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Turkey Talks Tough but Rejects War with Syria

Bashar al-Assad can breathe a bit easier this morning, as Turkey’s Prime Minister Erdoğan has explicitly ruled out any military retaliation after Syrian forces shot down a Turkish fighter jet last Friday.

Turkey’s Today’s Zaman reports:

Ankara has long been saying that the Assad regime, facing a 16-month-long uprising, has been massacring its own people and that it has lost legitimacy, and insists that Assad should leave power. But in remarks following the jet crisis, Turkish officials have also rejected “warmongering,” saying Turkey will be measured in its response.

Turkish leaders aren’t known to be shy when it comes to defending national prestige, so the fact that they’re exercising restraint here indicates that they really don’t want to get mixed up in the Syrian war.

Via Meadia suspected that Turkey would keep its cool in this case. Now, with none of Syria’s neighbors pushing for intervention, Washington will have to think long and hard about whether to keep this item on the agenda or to roll back its anti-Assad rhetoric.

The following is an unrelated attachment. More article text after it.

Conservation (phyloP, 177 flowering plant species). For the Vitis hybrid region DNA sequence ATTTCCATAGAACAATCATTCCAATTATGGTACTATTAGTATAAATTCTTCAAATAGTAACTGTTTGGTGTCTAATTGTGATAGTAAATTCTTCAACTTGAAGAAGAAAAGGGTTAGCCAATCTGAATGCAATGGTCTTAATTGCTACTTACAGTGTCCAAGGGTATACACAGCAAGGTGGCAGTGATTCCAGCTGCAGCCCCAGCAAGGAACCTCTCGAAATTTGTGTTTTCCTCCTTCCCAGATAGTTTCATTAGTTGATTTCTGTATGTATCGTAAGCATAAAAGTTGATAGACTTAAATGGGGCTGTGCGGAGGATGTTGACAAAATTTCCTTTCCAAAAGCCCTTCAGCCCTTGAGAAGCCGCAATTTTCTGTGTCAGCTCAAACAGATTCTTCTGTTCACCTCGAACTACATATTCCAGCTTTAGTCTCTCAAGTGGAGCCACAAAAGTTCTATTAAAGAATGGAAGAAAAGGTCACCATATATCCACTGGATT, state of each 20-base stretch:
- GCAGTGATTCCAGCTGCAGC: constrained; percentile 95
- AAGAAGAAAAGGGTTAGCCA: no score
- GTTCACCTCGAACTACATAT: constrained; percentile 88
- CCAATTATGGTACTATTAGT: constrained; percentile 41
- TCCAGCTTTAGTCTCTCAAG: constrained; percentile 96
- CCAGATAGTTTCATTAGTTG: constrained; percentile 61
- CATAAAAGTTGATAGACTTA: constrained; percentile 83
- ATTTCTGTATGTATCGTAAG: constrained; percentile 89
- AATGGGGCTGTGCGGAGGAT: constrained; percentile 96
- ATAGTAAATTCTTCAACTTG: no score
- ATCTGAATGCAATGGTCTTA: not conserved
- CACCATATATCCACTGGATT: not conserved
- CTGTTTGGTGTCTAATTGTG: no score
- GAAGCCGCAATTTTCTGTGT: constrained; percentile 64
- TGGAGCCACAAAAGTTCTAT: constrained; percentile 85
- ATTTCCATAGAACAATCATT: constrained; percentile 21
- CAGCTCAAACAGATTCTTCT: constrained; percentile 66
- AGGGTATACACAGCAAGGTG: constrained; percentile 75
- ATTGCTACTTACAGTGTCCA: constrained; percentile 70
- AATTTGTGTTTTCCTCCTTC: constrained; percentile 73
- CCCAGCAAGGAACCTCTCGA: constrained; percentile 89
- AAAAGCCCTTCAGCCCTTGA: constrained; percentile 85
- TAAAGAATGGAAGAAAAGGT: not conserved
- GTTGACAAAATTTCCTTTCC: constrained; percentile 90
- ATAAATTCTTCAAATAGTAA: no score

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  • Kris

    Ataturk’s goal (and legacy) was to transform the doddering and ineffectual Ottoman Empire into a strong and modern state. Is Erdogan trying to turn back the clock in all areas? His decapitation of the military certainly seems indicative.

  • Kris

    Kris@1: Ataturk must be a Mossad agent! 🙂

  • Kris

    Sigh. I don’t suppose I could convince a kind moderator to replace “Ataturk” in @2 with “Erdogan”?

  • Matthew

    What about this?

    From the AP on Jun 27:

    In a speech to parliament, Turkish Prime Minister Recep Tayyip Erdogan said Syria shot down the unarmed reconnaissance plane in international airspace without warning in a “deliberate” and “hostile” act.

    “Any military element that approaches the Turkish border from Syria and poses a security risk and danger will be regarded as a threat and treated as a military target,” Erdogan said.

    “No one should be deceived by our cool-headed stance,” he added. “Our acting with common sense should not be perceived as a weakness.”

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